Corrections or additions?

This article by Simon Saltzman was prepared for the October 31,

2001 edition

of U.S. 1 Newspaper. All rights reserved.

Art Rising from Floodwaters

The Alliance Repertory Theater Company has a mission:

"We like doing small, intimate, intricate, gritty plays that make

audiences think — like `Gross Indecency: The Three Trials of Oscar

Wilde.’" So says artistic director Jerry Marino, who, with

co-artistic

director Jeff Streger, are proving themselves undaunted and dedicated

actors and entrepreneurs in a profession that requires these qualities

and more.

Marino, of Edison, and Streger of Gladstone, founded their company

in 1998. Yet despite a succession of well-received productions, they

suddenly found themselves and their Alliance Theater displaced when

their home base, the Monument Park Hotel in New Brunswick, was boarded

up for an urban renewal project. However, the fledgling company’s

success had not gone unnoticed by the entrepreneurs at the new Brook

Art Center in Bound Brook, who came to the rescue, just as their arts

center itself had been rescued a couple of years earlier.

The Brook Art Center, housed in a 1927 vaudeville house called the

Brook, is currently being restored under the aegis of a community

cultural and performing arts organization called the Somerset County

Cultural Arts Center. Gerry Appel, the founding executive director

of Brook Art Center (www.brookarts.org), is also dedicated to

fostering

the redevelopment of downtown Bound Brook.

Ten feet of water crested in the Brook theater when Hurricane Floyd

hit Bound Brook in 1999. The center had previously won an $83,000

grant for a renovation feasibility study from Somerset County when

disaster hit. Since the flood, the center has been awarded $2.6

million

in renovation funding; $200,000 from the Somerset County Freeholders

and an additional $2.4 million grant from the U.S. Economic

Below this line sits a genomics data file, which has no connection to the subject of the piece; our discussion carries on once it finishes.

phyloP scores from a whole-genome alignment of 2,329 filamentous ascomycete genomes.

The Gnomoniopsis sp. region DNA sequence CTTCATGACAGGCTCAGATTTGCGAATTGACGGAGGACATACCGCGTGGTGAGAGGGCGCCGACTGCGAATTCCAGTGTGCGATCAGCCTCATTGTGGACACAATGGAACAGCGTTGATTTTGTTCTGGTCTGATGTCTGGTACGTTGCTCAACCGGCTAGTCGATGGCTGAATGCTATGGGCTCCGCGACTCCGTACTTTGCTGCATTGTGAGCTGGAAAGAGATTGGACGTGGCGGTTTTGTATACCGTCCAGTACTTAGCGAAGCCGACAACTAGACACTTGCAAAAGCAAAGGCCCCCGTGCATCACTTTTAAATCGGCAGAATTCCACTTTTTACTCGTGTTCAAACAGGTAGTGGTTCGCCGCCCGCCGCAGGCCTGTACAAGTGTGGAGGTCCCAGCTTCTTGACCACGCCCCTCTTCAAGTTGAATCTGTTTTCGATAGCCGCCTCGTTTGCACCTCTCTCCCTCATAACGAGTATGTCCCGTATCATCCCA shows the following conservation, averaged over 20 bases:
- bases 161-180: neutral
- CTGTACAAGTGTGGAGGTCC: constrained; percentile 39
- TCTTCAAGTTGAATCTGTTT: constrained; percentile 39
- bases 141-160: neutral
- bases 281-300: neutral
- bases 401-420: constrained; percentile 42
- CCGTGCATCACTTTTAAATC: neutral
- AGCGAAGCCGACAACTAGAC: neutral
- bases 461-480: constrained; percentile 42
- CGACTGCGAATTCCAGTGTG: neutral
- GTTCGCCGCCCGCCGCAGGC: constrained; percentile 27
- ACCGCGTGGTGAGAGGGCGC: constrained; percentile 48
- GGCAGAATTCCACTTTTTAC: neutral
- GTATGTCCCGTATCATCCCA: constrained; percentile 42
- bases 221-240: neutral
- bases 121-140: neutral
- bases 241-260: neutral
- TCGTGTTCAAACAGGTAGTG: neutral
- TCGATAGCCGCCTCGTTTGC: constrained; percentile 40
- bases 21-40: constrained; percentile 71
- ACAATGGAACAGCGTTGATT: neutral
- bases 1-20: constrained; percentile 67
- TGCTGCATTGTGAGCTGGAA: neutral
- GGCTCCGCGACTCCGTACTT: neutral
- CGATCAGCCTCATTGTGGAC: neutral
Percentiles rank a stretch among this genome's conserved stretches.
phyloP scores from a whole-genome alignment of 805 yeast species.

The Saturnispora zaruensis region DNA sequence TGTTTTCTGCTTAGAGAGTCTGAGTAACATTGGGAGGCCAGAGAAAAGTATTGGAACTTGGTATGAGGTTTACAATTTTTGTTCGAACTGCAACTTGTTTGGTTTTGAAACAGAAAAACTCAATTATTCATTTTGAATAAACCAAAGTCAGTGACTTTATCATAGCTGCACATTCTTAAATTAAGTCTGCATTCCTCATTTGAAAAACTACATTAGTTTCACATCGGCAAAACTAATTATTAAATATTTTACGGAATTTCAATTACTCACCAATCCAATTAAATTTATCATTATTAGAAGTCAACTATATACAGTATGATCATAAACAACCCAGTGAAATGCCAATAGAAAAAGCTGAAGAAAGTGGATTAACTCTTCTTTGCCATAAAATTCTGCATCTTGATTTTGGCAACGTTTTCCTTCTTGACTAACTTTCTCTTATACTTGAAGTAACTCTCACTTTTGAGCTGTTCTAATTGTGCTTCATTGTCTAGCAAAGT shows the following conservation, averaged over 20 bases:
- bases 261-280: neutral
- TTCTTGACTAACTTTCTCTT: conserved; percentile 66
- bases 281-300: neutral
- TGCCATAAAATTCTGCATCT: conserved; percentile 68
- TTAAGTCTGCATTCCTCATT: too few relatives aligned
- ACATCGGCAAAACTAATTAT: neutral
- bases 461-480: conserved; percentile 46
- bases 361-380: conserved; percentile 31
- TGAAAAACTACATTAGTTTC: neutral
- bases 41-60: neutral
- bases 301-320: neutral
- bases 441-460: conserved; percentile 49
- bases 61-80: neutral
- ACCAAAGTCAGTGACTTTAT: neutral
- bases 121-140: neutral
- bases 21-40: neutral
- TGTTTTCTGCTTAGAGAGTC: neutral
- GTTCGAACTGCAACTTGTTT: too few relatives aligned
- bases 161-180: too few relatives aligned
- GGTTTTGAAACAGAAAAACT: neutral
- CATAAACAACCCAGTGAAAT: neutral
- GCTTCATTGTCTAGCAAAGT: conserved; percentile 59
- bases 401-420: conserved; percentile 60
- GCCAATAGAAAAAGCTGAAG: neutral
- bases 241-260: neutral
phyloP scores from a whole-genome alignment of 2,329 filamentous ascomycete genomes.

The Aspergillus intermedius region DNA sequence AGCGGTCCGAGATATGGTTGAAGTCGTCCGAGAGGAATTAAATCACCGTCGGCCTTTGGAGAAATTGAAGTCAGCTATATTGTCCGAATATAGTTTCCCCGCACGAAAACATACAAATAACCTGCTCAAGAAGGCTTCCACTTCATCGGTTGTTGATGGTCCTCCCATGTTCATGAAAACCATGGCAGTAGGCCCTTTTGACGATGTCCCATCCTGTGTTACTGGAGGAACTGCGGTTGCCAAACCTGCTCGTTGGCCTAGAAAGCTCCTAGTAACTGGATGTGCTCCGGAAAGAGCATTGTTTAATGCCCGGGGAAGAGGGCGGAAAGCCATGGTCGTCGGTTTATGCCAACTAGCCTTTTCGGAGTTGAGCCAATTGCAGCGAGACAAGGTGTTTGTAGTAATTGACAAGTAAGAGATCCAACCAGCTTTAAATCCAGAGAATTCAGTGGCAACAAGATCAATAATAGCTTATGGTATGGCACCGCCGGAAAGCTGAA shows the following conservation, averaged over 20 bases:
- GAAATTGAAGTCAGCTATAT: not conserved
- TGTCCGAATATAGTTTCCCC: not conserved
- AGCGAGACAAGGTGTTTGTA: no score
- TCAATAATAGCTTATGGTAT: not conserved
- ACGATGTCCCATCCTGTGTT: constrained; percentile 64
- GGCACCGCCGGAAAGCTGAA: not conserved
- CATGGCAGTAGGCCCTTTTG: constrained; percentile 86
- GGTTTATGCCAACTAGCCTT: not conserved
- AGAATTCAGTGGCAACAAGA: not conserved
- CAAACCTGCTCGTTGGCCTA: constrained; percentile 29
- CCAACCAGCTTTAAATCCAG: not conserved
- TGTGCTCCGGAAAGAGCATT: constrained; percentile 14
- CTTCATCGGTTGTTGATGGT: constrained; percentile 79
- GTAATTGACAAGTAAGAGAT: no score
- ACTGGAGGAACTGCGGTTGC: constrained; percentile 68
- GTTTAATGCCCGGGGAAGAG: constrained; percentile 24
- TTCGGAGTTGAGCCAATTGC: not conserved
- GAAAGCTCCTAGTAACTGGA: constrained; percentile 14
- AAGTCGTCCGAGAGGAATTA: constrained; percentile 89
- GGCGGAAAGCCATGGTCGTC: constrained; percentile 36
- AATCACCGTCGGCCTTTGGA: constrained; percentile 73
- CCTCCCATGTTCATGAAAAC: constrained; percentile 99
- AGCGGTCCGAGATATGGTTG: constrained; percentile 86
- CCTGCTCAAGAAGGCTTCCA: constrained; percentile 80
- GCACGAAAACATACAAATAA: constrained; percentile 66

Development

Administration. The center is currently seeking to raise an additional

$400,000, and Appel hopes to see the project completed no later than

early 2003.

This represent a remarkable resurrection for the 74-year-old, 850-seat

theater that has seen the likes of W.C. Fields, Jack Benny, Sophie

Tucker, Benny Goodman, Gene Krupa, and Tony Bennett, to name just

a few of the notables who have trod its venerable boards. The Brook

is one of just a few "Vaudeville vintage" theaters still

standing

in New Jersey. As its brochure states "Truly, one of a kind: The

Jewel of Bound Brook."

The mission of the Brook Arts Center is to serve as a nurturing ground

for new and existing performing arts groups. The mission endures,

but has generated even more impassioned commitment from the

eight-member

board of trustees and the community since the ravages of Hurricane

Floyd, the 1999 disaster that led to $77 million in business losses.

Bill Kraus, the Brook Center’s director of development (who also

serves

as rabbi to the town’s Congregation Knesseth Israel) described the

group’s goal: "Within the next 10 years, downtown Bound Brook,

is going to look similar to Red Bank," as he extols the beauty

of the nearby river and waterfront and particularly the community’s

ethnic mix of residents.

On my visit to Bound Brook and the Brook, the friendly looking

well-kept

mom and pop stores and restaurants that neighbor the theater are

evidence

of the opportunity for renewal and growth. While the old Brook was

never conceived as a major motion picture palace, much of its

deco-styled

beauty is undeniable, particularly its original marquee and a

beautifully

hand-painted water fountain in the lobby and an impressive dome in

the auditorium. As I listened to another theater company rehearsing

on the stage of the still-gutted auditorium, I was immediately

impressed

with the house acoustics.

Marino told me during our chat at the theater, "It

was great to have a home after 18 months of uncertainty," Marino

told me during our chat at the theater. Appel offered the Alliance